The #2021APPAM Fall Research Conference will feature some fantastic sponsors from across the policy research spectrum. Today we're shining a spotlight on the Carnegie Mellon University’s Heinz College of Information Systems and Public Policy.
What types of programs does your school offer?
Our degree programs are best described as data-intensive social science with an emphasis on using data for social good. By combining policy expertise with quantitative analysis and analytics, we prepare students for meaningful impact in high-stakes domains including: health policy and health analytics, energy and environmental policy, urban policy, social policy, cybersecurity and privacy, smart communities, and digital transformation in society.
We offer a Master of Science in Public Policy & Management, as well as a specialized track focused on Data Analytics in Public Policy. We teach students traditional skills in policy analysis, but augment that training with competency in data analytics and machine learning, which unlocks new possibilities in policy design and research. Students can pursue concentrations with targeted coursework in the following policy areas where we have significant depth of faculty expertise and scholarship:
- Energy Systems and Public Policy
- Environmental Policy
- Health Policy
- Urban and Regional Economic Development
- International Trade and Development
- Cybersecurity and Management
- Public and Non-Profit Finance
- Policy Analysis
- Smart Communities
A firm understanding of policy is essential, but so are the technology and analytical foundations to create the right solutions, and the management skill to deploy those solutions for maximum impact. This philosophy reaches across our public policy programs.
Our programs all focus strongly on experiential learning and real-world implementation of policy solutions. We equip students with the ability to analyze existing policy, to apply rigorous evidence-based decision making to draw insights and recommendations, and to harness technologies like machine learning to make smarter use of limited public resources in an ethical and human-centered way. Our curriculum is built around opportunities to engage, collaborate, deliver, and translate solutions for actual government and non-profit partners and their stakeholders in hands-on projects with tangible results.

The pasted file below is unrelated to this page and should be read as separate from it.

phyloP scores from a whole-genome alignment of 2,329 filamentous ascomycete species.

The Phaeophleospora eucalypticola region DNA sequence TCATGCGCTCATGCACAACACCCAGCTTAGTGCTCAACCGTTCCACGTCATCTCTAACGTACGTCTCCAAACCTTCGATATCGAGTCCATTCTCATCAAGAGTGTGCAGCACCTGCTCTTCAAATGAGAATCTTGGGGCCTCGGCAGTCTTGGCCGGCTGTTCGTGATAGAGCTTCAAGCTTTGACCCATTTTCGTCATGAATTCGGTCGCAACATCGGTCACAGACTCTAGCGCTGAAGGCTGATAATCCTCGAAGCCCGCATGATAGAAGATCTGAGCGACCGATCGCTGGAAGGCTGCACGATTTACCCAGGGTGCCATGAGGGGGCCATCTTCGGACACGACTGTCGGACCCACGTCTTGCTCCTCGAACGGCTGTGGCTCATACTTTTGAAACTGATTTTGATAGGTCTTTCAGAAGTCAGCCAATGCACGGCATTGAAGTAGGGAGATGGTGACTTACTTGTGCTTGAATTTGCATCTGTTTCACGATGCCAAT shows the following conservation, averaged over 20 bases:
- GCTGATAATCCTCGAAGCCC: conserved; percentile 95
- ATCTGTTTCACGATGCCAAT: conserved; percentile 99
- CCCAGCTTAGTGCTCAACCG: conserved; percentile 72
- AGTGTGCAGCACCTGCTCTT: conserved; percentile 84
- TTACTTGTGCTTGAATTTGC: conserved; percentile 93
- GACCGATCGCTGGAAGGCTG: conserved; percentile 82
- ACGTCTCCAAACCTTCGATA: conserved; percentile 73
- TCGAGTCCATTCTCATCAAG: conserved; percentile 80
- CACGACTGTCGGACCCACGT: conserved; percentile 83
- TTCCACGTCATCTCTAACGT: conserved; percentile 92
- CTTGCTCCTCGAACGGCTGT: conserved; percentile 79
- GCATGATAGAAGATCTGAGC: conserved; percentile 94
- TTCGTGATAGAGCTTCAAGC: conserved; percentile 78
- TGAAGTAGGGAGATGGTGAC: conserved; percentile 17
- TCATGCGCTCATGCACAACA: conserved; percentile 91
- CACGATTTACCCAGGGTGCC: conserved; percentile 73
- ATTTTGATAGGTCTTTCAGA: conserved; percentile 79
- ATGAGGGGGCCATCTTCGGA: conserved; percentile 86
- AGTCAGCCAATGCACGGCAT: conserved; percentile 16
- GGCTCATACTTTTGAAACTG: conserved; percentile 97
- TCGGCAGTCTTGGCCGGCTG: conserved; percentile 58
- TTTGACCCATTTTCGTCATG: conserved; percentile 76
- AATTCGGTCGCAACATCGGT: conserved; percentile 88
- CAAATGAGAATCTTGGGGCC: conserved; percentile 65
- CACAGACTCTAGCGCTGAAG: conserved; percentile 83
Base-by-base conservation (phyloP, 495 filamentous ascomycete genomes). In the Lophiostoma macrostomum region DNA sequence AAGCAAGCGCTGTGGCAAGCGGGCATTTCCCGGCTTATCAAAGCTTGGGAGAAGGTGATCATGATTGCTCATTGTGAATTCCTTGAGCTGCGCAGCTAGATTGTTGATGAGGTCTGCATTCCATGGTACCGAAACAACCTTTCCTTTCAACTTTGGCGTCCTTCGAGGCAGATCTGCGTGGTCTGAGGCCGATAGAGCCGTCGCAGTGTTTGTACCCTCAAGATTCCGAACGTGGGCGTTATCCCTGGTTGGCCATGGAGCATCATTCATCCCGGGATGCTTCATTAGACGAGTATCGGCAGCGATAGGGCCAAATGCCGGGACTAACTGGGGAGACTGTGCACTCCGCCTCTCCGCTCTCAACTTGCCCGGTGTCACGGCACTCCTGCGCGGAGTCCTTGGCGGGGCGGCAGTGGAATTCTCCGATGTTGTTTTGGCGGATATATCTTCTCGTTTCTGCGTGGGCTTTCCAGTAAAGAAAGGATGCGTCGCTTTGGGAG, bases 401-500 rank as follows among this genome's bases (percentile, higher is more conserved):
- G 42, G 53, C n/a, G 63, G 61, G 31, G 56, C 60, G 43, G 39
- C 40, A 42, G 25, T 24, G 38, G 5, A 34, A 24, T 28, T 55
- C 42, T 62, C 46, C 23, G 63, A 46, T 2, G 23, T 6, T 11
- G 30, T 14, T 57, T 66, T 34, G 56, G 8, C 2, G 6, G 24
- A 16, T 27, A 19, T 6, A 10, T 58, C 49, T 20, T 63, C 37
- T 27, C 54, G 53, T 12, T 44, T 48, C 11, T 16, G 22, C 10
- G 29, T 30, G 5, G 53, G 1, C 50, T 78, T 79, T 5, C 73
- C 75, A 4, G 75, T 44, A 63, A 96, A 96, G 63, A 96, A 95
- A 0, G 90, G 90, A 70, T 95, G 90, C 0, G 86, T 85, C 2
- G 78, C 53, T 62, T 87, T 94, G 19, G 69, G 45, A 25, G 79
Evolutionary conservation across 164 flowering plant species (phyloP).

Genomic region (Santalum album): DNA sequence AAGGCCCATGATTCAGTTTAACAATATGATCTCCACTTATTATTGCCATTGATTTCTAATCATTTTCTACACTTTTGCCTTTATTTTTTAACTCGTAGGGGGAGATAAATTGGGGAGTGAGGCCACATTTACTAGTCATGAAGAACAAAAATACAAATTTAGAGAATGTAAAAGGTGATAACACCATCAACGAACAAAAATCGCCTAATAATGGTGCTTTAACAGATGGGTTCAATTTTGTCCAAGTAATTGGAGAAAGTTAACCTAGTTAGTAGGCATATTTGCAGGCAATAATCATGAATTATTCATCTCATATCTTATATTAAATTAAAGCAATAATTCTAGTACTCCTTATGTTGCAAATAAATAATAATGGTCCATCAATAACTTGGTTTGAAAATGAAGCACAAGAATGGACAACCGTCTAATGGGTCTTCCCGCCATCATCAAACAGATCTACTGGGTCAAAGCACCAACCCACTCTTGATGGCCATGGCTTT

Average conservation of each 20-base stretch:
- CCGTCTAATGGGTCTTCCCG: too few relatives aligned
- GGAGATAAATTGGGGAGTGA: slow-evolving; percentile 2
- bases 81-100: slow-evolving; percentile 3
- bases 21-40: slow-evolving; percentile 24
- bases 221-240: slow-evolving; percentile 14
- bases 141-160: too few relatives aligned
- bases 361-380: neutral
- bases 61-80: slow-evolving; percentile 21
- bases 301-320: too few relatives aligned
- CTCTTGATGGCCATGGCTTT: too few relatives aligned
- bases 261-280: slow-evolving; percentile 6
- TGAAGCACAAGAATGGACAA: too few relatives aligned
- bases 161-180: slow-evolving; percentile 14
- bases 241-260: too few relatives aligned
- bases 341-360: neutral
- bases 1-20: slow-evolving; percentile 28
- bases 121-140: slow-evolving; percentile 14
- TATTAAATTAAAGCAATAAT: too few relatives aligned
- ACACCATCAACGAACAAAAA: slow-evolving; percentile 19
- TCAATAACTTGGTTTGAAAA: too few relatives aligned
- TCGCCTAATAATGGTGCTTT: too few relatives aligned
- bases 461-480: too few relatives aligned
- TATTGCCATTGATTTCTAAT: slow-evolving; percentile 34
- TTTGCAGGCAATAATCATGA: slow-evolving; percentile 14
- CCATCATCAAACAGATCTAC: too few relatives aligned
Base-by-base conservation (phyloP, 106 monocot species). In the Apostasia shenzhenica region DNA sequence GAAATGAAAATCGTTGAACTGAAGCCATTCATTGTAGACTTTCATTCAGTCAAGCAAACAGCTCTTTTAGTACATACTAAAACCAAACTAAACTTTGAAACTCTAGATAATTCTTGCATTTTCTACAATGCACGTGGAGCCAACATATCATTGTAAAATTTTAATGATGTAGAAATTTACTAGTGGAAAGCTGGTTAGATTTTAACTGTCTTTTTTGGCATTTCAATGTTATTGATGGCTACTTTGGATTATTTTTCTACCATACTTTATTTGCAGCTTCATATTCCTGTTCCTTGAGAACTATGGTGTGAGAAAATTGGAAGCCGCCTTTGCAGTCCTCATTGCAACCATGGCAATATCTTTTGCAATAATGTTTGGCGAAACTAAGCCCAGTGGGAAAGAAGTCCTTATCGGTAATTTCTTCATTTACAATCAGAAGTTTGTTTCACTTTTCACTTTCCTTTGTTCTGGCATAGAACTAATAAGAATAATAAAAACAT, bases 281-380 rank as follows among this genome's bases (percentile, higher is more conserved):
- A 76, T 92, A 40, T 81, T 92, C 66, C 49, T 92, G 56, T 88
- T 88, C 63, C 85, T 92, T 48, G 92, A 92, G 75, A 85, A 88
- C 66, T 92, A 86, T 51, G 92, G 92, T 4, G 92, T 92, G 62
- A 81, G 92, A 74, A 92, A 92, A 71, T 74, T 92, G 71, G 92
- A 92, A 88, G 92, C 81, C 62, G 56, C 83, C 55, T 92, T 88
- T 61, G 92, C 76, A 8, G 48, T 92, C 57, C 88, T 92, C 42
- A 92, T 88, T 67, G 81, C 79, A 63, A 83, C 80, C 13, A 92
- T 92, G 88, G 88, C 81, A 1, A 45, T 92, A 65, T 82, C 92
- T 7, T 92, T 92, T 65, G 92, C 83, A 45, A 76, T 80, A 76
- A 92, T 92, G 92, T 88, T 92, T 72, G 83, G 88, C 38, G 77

Policy. Technology. Management. Heinz College is the only place to get all three.
What would you list as your school's greatest accomplishments in the last 5-10 years?
Heinz College faculty played a major role in COVID-19 response and recovery in Pennsylvania, advising government and public health leaders at all levels with evidence-based strategies and recommendations regarding the pandemic’s economic, health, and political challenges.
Our faculty have stepped into several major leadership roles in their disciplines in the past several years. Our dean, Ramayya Krishnan, served a term as the president of INFORMS, and was selected as a Fellow by the National Academy of Public Administration. Professor Daniel Nagin is the current president of the American Society of Criminology. Professor Denise Rousseau received Lifetime Achievement Awards from the Academy of Management and the Society for Industrial/Organizational Psychology. Professor Marty Gaynor was elected to the National Academies of Medicine and Social Insurance, and served a term as president of the American Society of Health Economists. Professor Jon Caulkins was elected to the National Academy of Engineering. The list goes on, but our faculty continue to have significant impact in their fields.
For 20 years straight, U.S. News & World Report ranked Heinz College #1 in the area of Information and Technology Management. We are also consistently one of the top-ranked programs in policy analysis, urban policy, and environmental policy, amongst other areas. Building on our strengths in the areas of Policy and Technology, Heinz College was one of the first schools to launch a Master of Science in Public Policy - Data Analytics program in 2012. Having two graduate schools—the Information Systems School and the Public Policy School—co-located at Heinz College, it was natural to build and grow a program that trains the policy leaders of the 21st Century. Increasingly, policy leaders and officials need to understand how to use, store, protect, and analyze data to make governments smarter and more effective. For example, we have students who have worked with Professor Rayid Ghani, formerly a data scientist for the Obama administration, to identify and map disruptions to in-person polling places during to the pandemic, disenfranchising voters. This analysis led to concrete, immediately implementable recommendations to protect in-person voting. Another group of students worked with local health officials and a major consulting firm to create a predictive model that can help frontline social workers and care providers identify potentially problematic opioid use, allowing for earlier interventions and saving lives. These are just a few examples of the ways our students use technology to rethink what’s possible in public policy.
Carnegie Mellon University was named a charter member of the Public Interest Technology University Network, which was formed to better integrate technology, public policy, ethics, and governance. Our dean, Ramayya Krishnan, was named as CMU’s designee to the network, which has already had a tremendous impact on state and local policy innovation. As part of this initiative, we have also launched the Policy Innovation Lab (PIL), an intensive, applied policy course in which students work with clients from government and public service non-profits to design and build public interest technology services with human-centered design. PIL projects follow an agile methodology to deliver a minimum viable product with high-impact results.